Pioneer cover

From the press release: From the moment he is handed a possibility of making the first alien contact, Saunders Maxwell decides he will do it, even if doing so takes him through hell and back.

 
Unfortunately, that is exactly where that journey takes him.

 
The vision that Zimmerman paints of vibrant human colonies on the Moon, Mars, the asteroids, and beyond, indomitably fighting the harsh lifeless environment of space to build new societies, captures perfectly the emerging space race we see today.

 
He also captures in Pioneer the heart of the human spirit, willing to push forward no matter the odds, no matter the cost. It is that spirit that will make the exploration of the heavens possible, forever, into the never-ending future.

 
Available everywhere for $3.99 (before discount) at amazon, Barnes & Noble, all ebook vendors, or direct from the ebook publisher, ebookit. And if you buy it from ebookit you don't support the big tech companies and I get a bigger cut much sooner.

February 19, 2019 Zimmerman/Batchelor podcast

John Batchelor has returned! Our first podcast in more than two weeks is embedded below the fold, in two parts.

Readers!
 

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4 comments

  • wayne

    Good deal!
    Batchelor is, a national-treasure!

    On a good night, I can get Batchelor ‘live’ on WLS-AM 890 Chicago, but otherwise just listen to the podcasts on the web.

    In somewhat related tangential news– Mark Levin was off for the past 2 weeks, cuz’ his mother died.

  • Richard M

    “Why do you take your business to a troubled Roscosmos?”

    The irony is – as I noted on the other thread – most of these NASA managers almost certainly voted for Hillary, and even keep Vladimir Putin dartboards in their living rooms.

    But in a way, it makes sense, I think. Think about it:

    If American astronauts are killed on a Soyuz, where does the blowback go? Media figures and congresscritters already Pavlovian about Putin will be even more enraged against the Russians. The *really* short-memoried will assume that Trump is behind it, giving another payback to his master in the Kremlin without regard for astronaut lives. Sure, there will be congressional hearings and Bridenstine and ISS managers will have to field a few uncomfortable questions. But it’s hardly likely that any NASA officials will get fired over it, or have their budget slashed.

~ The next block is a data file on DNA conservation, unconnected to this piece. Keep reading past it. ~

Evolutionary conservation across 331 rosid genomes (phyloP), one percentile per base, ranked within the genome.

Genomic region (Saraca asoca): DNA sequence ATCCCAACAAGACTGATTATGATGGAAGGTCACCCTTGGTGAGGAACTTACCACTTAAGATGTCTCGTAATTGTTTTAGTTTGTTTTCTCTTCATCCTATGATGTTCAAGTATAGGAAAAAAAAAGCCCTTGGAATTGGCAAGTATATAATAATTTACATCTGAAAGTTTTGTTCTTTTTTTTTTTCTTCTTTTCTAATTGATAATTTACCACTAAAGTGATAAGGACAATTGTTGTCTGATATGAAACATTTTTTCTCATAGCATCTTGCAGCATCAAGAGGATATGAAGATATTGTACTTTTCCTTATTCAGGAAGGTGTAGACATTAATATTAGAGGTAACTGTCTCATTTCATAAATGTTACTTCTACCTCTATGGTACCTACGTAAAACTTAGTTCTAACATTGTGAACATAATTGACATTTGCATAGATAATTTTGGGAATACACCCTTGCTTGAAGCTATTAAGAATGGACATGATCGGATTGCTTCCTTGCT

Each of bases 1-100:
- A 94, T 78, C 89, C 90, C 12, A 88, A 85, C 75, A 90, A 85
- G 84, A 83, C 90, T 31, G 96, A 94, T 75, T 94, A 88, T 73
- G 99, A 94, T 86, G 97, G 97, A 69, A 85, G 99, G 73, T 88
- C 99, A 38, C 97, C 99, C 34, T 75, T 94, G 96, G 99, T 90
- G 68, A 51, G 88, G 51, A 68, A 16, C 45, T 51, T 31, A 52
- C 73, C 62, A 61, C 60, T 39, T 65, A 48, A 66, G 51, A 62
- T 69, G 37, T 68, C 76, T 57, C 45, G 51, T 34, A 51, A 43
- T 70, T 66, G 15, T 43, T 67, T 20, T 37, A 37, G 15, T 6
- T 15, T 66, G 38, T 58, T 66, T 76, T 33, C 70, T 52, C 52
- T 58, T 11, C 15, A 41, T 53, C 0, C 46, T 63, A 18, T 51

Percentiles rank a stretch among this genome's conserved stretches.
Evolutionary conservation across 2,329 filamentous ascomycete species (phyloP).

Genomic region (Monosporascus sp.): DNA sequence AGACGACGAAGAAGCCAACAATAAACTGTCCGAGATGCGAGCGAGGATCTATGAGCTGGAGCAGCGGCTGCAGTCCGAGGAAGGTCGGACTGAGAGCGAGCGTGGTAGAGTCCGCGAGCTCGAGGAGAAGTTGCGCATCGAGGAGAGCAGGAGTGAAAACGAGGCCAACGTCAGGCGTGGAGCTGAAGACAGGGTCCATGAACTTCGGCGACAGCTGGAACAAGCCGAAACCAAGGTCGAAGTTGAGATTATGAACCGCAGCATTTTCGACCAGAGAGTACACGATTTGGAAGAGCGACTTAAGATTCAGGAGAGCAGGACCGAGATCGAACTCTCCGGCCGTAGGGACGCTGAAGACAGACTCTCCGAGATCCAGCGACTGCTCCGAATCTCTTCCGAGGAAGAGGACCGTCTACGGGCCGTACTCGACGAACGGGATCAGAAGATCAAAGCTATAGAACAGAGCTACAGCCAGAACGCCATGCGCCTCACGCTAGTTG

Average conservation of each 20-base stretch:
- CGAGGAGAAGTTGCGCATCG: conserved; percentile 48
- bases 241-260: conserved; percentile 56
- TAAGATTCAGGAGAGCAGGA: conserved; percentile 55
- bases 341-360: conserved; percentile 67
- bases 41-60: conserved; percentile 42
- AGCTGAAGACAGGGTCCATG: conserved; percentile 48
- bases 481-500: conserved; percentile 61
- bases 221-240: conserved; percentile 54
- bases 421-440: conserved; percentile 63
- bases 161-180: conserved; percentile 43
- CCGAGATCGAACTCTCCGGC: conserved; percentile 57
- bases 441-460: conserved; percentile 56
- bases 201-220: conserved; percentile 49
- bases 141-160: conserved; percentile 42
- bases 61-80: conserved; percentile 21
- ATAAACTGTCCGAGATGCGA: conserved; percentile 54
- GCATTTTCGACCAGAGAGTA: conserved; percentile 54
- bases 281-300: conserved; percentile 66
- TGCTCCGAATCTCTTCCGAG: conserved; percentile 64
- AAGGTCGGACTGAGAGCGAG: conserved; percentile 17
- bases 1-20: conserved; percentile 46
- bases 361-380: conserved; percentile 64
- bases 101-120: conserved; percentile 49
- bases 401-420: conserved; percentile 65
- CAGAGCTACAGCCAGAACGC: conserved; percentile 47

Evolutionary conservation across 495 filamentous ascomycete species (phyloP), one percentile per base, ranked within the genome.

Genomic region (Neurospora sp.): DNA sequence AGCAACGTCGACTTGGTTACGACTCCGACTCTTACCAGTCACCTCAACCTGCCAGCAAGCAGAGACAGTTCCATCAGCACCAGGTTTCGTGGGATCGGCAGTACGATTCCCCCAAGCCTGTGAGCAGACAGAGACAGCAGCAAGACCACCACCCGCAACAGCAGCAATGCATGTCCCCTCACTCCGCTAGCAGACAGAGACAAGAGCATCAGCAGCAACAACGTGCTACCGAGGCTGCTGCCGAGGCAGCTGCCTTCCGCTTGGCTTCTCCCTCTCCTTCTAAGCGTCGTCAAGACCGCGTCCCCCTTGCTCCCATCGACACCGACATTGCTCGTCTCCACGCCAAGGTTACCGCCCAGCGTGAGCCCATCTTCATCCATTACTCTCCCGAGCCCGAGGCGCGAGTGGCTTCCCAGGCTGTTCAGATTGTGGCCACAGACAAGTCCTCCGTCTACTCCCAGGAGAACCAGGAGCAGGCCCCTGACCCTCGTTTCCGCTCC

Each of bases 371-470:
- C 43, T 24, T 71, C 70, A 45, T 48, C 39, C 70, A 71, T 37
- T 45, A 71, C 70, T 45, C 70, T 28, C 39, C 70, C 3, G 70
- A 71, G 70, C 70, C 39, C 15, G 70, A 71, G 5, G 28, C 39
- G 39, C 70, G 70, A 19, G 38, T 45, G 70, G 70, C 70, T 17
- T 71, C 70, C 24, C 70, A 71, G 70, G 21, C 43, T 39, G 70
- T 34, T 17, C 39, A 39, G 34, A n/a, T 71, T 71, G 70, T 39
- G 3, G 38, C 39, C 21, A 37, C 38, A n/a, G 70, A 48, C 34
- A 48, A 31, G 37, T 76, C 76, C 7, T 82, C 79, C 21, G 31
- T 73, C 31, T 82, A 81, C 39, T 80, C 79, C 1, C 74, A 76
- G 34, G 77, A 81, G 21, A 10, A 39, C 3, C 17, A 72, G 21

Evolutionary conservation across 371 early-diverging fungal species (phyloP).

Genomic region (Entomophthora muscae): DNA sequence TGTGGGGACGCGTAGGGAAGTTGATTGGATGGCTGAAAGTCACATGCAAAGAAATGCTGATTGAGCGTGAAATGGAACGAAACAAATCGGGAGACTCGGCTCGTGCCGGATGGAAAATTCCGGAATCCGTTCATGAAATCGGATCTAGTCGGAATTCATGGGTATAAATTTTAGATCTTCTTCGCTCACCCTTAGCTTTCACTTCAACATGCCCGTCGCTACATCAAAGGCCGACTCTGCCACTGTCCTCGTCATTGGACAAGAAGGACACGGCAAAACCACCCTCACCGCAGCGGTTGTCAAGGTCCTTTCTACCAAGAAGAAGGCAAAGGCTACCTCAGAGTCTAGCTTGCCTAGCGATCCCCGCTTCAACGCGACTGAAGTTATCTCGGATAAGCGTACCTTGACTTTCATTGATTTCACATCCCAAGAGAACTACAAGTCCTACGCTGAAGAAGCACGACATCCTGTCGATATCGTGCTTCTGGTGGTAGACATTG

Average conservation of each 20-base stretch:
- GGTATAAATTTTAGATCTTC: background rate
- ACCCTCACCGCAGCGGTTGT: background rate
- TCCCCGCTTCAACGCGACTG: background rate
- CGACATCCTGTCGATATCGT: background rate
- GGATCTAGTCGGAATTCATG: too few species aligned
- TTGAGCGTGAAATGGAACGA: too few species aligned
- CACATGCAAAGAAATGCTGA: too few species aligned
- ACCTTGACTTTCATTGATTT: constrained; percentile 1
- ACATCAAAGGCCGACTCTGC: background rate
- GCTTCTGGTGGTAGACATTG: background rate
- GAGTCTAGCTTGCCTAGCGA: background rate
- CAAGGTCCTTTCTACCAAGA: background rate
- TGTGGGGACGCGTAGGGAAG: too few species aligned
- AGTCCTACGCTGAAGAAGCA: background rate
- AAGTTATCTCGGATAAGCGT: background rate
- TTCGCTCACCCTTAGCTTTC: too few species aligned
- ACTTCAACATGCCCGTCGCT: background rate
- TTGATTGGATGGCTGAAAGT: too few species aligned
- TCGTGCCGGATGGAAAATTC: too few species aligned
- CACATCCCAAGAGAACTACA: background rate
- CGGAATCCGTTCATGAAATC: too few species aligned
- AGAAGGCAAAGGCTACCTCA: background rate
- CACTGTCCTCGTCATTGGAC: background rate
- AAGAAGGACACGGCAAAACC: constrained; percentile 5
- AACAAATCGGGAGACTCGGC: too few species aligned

But if American astronauts are killed on a Dragon or even a Starliner, the knives will be out on Capitol Hill. NASA will have the responsibility. It approved and oversaw this new and unprecedented way of putting astronauts in space. If it’s SpaceX, the Alabama Mafia will be out for blood.

    Just another illustration at the perverse results that ideologized politics and bureaucratic culture can produce.

  • Richard M

    P.S. Speaking of the ULA-SpaceX brawl, Elon Musk and Tory Bruno actually tangled directly on Twitter yesterday over Elon’s claim that ULA is getting “massive subsidies.” Link: https://twitter.com/torybruno/status/1098632975502077952

    I actually admire Tory Bruno in a lot of ways. He’s very accessible, and he’s done a lot to make ULA more competitive despite answering to two stakeholders who see his company as little more than a revenue pipeline. But on this, I think he’s defending the indefensible – because he has to.

  • Edward

    The twitter page, that Richard M linked, contains a link to an essay by Tory Bruno that helps to explain the contract arrangement that many people confuse for a subsidy:
    https://spacenews.com/op-ed-straight-talk-regarding-air-force-launch-contract/

    One contract buys each rocket, and the contract that is often confused for a subsidy operates the pads, including the rocket launches.

    The problem that this duel-contract system fixes is that the Air Force, ULA’s primary customer, is not consistent with its payload and launch cadence. This was leaving ULA in the lurch during years of low launches. ULA still had to pay for pad maintenance and for launch crews, but if there were only one or two launches that year, ULA lost a lot of money. Separating the costs of the two work forces made the most sense, and that is how the Air Force and ULA agreed to make sure ULA did not go out of business due to the Air Force’s wild swings in launch needs.

    When ULA announces the cost of a launch, it includes an estimated amortized amount of the second (launch) contract.

    When people misuse the word “subsidy” for things that are not subsidized, it only reduces the awareness of actual subsidized goods or services. SpaceX and ULA are not subsidized the way that Arianespace is. Arianespace charges less money than it actually costs to run the company, from manufacturing to launches to development of the next rocket, so Europe makes up the difference.

    Some of the communication satellites that we Americans (as well as other countries) use for our television (even broadcast TV is sometimes sent to local broadcasters via satellite), satellite radio, and other services are launched on Ariane rockets. It is one of the few things that other countries overpay for that we Americans get to enjoy for a lower cost than it actually cost.

    Thank you Europe.

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